Encryption to stay, won't give 'backdoor' access: Facebook tells US govt

Facebook has clearly told US Attorney General William Barr that the social networking giant will neither remove encryption from its messaging apps nor will provide law enforcement agencies access to its encrypted services.

"As a company that supports 2.7 billion users around the world, it is our responsibility to use the very best technology available to protect their privacy. Encrypted messaging is the leading form of online communication and the vast majority of the billions of online messages that are sent daily, including on WhatsApp, iMessage, and Signal, are already protected with end-to-end encryption," said WhatsApp head Will Cathcart and Facebook Messenger's chief Stan Chudnovsky, in a letter to Barr on Tuesday.

"The 'backdoor' access you are demanding for law enforcement would be a gift to criminals, hackers and repressive regimes, creating a way for them to enter our systems and leaving every person on our platforms more vulnerable to real-life harm," they wrote.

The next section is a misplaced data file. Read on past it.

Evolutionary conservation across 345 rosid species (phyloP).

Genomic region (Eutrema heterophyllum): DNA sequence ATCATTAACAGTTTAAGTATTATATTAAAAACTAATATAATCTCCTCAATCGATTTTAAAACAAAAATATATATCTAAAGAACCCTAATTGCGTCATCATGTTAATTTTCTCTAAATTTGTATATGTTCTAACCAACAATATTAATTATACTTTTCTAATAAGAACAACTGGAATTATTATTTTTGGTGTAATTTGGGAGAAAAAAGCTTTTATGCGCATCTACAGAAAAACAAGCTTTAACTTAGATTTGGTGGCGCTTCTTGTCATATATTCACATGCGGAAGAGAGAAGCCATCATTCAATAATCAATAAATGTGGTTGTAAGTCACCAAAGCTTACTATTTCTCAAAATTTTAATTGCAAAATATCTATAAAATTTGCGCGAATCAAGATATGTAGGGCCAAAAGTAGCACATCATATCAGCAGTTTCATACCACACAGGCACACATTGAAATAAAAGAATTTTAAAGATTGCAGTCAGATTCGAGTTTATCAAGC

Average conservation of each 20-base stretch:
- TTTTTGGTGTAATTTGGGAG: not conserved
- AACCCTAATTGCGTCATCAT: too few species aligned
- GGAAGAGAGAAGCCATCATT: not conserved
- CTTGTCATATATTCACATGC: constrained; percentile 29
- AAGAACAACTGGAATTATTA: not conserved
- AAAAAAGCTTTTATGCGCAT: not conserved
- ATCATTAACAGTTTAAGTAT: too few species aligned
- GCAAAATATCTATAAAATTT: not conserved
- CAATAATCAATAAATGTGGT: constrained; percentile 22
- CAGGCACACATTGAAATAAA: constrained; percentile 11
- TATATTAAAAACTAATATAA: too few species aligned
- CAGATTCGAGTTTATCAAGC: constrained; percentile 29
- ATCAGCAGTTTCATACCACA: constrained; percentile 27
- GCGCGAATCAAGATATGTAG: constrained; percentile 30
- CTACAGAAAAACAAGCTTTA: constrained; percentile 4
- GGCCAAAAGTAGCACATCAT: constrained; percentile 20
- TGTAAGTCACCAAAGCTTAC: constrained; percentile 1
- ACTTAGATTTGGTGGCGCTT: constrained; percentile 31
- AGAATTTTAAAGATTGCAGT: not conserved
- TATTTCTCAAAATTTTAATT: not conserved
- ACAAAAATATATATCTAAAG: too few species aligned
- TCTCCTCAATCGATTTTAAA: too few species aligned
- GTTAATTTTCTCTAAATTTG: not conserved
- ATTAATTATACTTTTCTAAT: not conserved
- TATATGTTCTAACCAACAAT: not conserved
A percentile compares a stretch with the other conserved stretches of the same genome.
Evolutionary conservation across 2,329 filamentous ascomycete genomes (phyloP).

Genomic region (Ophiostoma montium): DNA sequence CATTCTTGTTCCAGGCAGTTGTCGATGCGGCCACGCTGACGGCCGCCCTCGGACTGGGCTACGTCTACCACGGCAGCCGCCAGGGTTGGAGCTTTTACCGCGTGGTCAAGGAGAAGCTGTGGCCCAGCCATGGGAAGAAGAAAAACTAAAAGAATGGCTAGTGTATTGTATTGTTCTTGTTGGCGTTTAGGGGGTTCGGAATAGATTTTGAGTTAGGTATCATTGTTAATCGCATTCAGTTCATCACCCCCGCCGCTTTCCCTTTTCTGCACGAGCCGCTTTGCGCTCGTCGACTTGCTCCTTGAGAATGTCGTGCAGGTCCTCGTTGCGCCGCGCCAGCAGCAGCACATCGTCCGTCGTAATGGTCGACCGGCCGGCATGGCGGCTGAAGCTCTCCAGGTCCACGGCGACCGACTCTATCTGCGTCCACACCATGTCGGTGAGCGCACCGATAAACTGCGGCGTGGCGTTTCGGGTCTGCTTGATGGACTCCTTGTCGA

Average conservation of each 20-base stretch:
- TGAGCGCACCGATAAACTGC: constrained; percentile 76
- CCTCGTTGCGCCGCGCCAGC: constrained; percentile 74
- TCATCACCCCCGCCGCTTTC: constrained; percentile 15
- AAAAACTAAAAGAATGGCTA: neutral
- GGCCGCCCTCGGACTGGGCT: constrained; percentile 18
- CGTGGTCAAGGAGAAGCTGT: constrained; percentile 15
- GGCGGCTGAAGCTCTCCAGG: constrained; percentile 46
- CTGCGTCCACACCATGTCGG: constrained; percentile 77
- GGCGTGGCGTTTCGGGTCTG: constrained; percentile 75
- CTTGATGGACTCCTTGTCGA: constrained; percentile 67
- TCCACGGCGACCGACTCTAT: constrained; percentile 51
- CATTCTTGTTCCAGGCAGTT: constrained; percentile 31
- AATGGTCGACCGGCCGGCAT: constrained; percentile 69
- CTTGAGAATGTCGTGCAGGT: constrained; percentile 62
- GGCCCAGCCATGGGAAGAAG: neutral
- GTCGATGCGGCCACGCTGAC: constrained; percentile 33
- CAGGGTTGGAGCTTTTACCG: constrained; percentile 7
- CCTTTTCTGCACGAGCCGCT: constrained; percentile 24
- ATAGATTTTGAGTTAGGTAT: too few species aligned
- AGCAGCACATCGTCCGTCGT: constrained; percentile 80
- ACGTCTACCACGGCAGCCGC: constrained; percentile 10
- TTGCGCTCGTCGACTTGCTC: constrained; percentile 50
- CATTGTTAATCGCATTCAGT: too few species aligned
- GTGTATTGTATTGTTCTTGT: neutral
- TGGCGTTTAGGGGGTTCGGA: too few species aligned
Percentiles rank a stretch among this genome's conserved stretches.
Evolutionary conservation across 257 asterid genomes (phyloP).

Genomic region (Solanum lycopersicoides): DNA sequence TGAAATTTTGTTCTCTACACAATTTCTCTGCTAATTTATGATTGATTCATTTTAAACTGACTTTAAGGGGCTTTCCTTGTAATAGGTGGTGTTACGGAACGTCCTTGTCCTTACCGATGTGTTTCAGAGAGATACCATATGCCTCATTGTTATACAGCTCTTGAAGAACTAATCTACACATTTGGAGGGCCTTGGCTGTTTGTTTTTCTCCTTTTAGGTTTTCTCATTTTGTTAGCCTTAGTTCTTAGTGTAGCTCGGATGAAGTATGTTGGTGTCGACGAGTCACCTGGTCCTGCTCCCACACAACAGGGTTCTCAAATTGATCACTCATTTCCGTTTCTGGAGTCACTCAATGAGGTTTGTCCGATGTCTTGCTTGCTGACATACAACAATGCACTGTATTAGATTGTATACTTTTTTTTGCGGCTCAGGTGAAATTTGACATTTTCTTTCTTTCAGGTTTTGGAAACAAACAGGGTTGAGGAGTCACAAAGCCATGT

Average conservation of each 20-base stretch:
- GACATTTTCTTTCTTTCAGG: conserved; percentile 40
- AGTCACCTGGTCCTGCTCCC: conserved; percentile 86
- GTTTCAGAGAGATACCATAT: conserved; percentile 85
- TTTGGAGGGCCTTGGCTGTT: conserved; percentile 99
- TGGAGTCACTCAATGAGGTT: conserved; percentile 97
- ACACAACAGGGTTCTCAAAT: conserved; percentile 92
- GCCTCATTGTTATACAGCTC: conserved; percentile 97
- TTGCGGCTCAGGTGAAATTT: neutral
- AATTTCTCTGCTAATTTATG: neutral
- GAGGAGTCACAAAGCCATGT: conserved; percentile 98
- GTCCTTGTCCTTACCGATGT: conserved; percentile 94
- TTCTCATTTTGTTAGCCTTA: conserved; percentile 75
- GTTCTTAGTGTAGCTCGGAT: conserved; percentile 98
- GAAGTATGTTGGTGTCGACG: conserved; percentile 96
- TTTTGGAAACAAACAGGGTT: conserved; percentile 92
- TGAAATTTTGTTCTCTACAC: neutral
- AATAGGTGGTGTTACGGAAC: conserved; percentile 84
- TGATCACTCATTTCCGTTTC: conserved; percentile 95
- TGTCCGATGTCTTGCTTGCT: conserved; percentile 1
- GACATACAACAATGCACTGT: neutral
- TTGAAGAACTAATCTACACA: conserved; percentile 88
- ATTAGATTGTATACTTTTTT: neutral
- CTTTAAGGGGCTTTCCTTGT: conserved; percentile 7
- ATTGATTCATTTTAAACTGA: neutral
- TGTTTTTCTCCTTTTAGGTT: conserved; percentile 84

"People's private messages would be less secure and the real winners would be anyone seeking to take advantage of that weakened security. That is not something we are prepared to do".

Facebook's letter came ahead of a Senate Judiciary hearing on encryption.

The company said that it has more than doubled the number of people working in the area of security and privacy to over 35,000.

"WhatsApp detects and bans 2 million accounts every month based on abuse patterns and scans unencrypted information, such as profile and group information for abusive content, like child exploitative imagery," said the company.

Facebook CEO Mark Zuckerberg in October defended his decision to encrypt the company's messaging services.

Zuckerberg said child exploitation risks weighed "most heavily" on him when he was making the decision and pledged steps to minimise harm.


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